It’s hard not to pity Philip Hammond, a man parachuted right into the post-Brexit crossfire when he was appointed as the new Chancellor.
To his credit, it’s been a steady performance since he has taken over number 11 Downing Street. Hammond has closely shadowed his prime minister’s deliberate steadiness.
Only on brief occassions has the the new Chancellor given a glimpse of his intentions.
In July, Hammond took a break from caution to state: “Over the medium term we will have the opportunity with our Autumn Statement, our regular late year fiscal event, to reset fiscal policy if we deem it necessary to do so in the light of the data that will emerge over the coming months.”
The Chancellor’s debut Autumn Statement will be Hammond’s post-Brexit coming out party. It's hoped the event will finally elicit concrete policies from a government that has been - perhaps understandably - circumspect.
And the “reset” now has a date:
— HM Treasury (@hmtreasury) September 8, 2016
Well, what can entrepreneurs expect? There are a few high-level things we know for sure, mostly backlash from George Osborne’s inglorious sacking by the new Prime Minister.
Hammond has curtailed Osborne’s grand corporation tax (CT) cutting scheme. Speaking at a meeting of EU finance ministers last Saturday, Hammond referred to Osborne’s plans as “suggestions”. “Suggestions made in the last days of office are just suggestions,” he said definitively.
Osborne’s plan had been to slash corporation tax to 15% or lower, a move some saw as direct tax competition with other EU nations. Hammond’s disavowal of that plan comes as a peace offering before the cut-and-thrust of Brexit negotiations ensue. Hammond has still committed to lowering CT to 17% by 2020, however.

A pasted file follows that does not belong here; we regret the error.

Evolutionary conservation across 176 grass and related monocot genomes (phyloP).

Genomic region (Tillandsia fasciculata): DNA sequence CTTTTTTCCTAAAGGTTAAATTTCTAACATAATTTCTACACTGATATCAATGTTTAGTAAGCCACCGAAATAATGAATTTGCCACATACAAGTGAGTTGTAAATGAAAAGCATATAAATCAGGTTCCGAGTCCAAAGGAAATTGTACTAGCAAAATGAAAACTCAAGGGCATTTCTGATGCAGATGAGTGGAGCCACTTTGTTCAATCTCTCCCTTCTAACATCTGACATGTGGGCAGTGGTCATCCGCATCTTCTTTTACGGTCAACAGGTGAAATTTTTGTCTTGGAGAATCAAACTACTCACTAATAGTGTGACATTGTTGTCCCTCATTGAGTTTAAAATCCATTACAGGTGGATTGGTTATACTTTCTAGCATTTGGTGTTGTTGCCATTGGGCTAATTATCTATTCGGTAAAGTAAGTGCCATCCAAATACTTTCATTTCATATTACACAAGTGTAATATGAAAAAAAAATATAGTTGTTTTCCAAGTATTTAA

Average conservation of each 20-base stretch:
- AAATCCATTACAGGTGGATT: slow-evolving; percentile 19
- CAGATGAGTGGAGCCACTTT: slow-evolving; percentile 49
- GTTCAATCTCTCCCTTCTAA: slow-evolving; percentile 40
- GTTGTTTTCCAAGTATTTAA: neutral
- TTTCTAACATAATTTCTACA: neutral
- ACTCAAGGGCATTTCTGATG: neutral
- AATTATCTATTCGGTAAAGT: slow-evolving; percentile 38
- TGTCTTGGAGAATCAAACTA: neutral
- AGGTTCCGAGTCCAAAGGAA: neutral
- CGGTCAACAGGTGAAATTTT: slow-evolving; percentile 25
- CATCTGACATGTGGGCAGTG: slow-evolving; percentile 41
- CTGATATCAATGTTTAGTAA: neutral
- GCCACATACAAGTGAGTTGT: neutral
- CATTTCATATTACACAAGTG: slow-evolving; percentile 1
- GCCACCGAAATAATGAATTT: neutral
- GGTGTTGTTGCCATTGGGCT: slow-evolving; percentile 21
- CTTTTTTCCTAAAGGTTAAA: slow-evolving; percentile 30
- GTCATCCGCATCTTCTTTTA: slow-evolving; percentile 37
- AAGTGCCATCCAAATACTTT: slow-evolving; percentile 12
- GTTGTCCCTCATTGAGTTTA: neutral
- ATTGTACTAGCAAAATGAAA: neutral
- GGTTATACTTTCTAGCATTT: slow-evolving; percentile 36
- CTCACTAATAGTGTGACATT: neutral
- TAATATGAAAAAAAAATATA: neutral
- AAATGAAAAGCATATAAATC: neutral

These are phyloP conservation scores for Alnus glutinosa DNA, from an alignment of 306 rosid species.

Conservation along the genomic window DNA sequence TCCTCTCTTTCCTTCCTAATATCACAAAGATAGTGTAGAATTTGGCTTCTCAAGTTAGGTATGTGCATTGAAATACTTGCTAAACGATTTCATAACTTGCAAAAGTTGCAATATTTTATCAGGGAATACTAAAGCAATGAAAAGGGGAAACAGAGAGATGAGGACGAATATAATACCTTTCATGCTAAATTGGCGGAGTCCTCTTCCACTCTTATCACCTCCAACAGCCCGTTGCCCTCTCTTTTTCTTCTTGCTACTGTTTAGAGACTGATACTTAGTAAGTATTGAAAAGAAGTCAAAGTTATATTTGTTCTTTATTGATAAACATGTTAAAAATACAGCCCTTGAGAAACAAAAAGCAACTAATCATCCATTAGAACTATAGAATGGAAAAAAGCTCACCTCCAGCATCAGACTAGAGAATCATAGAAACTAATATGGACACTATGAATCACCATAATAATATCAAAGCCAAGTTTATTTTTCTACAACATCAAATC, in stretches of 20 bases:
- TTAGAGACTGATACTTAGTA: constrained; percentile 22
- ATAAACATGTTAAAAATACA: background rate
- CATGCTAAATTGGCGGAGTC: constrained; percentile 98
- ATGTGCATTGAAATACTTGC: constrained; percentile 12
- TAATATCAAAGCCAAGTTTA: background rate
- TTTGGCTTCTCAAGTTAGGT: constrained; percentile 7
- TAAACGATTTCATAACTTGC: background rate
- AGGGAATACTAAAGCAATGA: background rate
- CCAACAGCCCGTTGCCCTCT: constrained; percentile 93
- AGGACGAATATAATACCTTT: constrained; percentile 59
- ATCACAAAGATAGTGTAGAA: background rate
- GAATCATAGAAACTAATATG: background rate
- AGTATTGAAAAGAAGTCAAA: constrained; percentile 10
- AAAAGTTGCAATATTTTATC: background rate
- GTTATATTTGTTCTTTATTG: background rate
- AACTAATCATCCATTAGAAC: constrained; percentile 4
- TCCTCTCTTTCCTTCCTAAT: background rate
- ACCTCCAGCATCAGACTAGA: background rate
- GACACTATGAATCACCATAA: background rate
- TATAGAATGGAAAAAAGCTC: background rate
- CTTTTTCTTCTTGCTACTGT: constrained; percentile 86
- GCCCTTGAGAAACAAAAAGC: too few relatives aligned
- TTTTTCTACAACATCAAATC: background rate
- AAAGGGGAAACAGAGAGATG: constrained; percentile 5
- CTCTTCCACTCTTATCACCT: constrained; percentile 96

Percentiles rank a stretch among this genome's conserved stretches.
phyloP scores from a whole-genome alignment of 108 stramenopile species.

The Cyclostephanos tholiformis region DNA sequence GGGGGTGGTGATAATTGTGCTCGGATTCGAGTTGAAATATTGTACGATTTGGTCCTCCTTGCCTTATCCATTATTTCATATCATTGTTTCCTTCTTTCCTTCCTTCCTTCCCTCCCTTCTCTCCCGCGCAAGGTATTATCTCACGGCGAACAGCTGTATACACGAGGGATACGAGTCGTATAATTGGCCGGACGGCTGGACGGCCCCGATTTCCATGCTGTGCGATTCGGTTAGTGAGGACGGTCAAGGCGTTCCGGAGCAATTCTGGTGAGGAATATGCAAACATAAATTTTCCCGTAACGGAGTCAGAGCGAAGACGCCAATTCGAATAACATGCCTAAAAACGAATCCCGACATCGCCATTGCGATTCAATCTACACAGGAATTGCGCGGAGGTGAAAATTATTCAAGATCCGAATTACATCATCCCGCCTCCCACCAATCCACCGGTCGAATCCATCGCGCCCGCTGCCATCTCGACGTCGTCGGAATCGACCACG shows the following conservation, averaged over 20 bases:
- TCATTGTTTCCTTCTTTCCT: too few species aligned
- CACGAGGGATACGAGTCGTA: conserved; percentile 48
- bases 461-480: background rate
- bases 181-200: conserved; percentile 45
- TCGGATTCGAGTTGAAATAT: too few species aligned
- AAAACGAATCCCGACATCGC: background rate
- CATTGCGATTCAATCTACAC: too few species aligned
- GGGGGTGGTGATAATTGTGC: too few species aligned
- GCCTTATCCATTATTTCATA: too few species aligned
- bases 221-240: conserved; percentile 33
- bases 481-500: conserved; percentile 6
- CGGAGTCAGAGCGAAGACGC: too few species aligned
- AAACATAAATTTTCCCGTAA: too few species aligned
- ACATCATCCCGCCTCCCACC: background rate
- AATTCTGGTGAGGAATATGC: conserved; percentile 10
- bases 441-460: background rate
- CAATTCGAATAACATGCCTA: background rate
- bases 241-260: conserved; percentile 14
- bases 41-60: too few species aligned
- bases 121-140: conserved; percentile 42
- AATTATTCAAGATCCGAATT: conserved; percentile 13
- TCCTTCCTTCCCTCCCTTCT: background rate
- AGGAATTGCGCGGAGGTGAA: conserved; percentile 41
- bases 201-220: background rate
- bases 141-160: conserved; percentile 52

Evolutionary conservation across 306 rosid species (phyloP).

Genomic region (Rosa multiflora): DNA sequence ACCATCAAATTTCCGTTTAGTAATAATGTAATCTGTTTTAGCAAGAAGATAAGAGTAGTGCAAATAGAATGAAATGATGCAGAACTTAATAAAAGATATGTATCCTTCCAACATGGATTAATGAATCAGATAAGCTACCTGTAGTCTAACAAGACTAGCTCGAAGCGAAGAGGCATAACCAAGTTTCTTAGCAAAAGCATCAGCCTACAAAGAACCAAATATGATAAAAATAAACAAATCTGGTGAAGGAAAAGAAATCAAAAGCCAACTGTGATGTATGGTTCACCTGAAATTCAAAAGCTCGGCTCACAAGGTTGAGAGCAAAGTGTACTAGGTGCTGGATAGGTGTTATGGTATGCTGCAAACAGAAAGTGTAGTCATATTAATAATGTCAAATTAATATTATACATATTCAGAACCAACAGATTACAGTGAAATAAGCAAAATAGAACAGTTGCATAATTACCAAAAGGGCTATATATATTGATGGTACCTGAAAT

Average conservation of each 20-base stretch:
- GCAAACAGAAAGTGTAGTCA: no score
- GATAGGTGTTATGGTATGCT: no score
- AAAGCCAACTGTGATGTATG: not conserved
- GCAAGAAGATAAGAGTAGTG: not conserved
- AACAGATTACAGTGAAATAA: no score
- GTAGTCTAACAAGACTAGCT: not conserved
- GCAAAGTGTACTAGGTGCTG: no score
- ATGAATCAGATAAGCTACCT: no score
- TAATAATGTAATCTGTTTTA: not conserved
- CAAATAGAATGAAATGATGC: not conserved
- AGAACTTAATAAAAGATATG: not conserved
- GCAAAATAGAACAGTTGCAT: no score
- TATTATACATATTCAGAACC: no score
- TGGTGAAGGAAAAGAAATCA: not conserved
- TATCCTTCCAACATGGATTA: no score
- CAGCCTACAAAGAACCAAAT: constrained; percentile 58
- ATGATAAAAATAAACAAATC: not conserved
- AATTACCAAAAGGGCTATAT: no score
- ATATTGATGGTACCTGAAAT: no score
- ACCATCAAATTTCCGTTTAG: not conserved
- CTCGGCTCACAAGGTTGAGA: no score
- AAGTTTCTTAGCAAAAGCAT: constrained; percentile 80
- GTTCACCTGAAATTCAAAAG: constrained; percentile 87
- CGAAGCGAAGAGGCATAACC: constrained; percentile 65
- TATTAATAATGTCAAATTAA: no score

The halt to CT cuts could potentially be good news for small businesses, freeing up a little room to cut other taxes like business rates, income tax or National Insurance.
The May government has also toned down Osborne’s other passion project: his budget surplus plans. They’ve not been completely scrapped, though: Hammond has now said the plans have been “postponed” but not abandoned. It is, however, a clear sign of a chancellor who will be more cautious with spending cuts than the previous government.
In an appearance before the House of Lords economic committee, Hammond acknowledged the role of infrastructure projects, but rejected the notion of a full splurge. Instead, Hammond told the Lords: “It is modest, rapidly deliverable investments that can have the most immediate impact, particularly on the road network, but also in some places on the rail network.”
Notably, Hammond’s appearance offered a brief respite from the government’s sanguine post-referendum party line. The Chancellor warned further economic shocks are likely as the UK untangles itself from 40-plus years of EU integration. “We should be realistic and expect that over the period of negotiations there will be ups and downs,” he said.
It could be seen as Hammond laying a cautious foundation before the Autumn Statement. Just this week, the British Chamber of Commerce (BCC) downgraded its forecast for the British economy. The BCC forecast said the UK would “skirt with” but avoid a recession next year, with 1% growth.
The amount of any potential fiscal injection by Hammond will be heavily influenced by what the Office of Budget Responsibilities projections offer him.